Flair and talent
Brand has indeed successfully stumbled his way into Hollywood for his distinctive flair and talent, but his career is far from over, as his ambitions lie in creating more films, more radio and more stand-up.
However, when asked what he is most proud of thus far, his answer is humbling: “I’ve done some good things but there’s still a lot more to do.
“The book I wrote was a really, really good book but I – somewhat in an act of inverted pomposity – named it My Booky Wook, meaning that I would never be able to take it seriously even if I some day wanted to,” he admits.
Brand is living in Los Angeles for now, with big ideas for the rest of the year. His TV show, BrandX, is hitting headlines and receiving incredible reviews, he’s just come back from his Australia/New Zealand tour, and he’s on his way to developing a couple of films.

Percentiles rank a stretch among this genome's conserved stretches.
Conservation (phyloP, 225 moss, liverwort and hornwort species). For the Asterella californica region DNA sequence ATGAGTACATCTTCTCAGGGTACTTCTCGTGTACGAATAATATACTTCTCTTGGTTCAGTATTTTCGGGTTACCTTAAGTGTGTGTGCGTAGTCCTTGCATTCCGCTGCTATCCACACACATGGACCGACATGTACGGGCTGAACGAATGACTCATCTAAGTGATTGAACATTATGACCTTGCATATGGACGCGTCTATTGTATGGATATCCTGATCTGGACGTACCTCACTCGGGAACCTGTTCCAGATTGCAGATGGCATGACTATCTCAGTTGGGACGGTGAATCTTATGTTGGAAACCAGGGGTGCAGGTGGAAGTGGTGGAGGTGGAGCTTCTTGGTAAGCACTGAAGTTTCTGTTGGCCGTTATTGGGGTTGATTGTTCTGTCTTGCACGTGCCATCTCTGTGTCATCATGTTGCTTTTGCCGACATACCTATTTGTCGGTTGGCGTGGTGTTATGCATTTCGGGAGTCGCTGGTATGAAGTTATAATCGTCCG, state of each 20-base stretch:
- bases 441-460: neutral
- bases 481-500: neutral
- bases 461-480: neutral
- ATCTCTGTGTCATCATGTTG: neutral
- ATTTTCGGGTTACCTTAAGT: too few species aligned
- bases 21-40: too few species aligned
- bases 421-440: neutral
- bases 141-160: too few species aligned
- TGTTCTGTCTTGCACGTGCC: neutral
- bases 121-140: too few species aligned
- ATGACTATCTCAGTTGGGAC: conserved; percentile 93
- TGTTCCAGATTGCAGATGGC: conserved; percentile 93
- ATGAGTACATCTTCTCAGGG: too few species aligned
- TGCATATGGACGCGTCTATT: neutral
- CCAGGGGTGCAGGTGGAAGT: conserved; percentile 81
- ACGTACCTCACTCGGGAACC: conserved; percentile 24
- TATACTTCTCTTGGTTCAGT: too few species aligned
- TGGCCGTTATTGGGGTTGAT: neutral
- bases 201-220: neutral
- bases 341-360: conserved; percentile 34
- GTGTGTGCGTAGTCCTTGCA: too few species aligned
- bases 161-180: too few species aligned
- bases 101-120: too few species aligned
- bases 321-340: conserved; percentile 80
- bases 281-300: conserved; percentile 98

“I meditate and do yoga… and sometimes I look at my cat…” Russell Brand
Comic Relief is also on his mind, as he’s raising money for some drug and alcohol charities – a thing that lies close to Brand’s heart, as he is forever thankful to the charities that helped him.
As we say goodbye from one side of the world to the other, I ask Brand what he does to escape his work. With all of the projects he seems to take on, there must be a trick to being able to cope with it?
He pauses and tells me, “I meditate and do yoga… and sometimes I look at my cat…” It doesn’t sound too complicated, for one of the most famous comedians of his generation.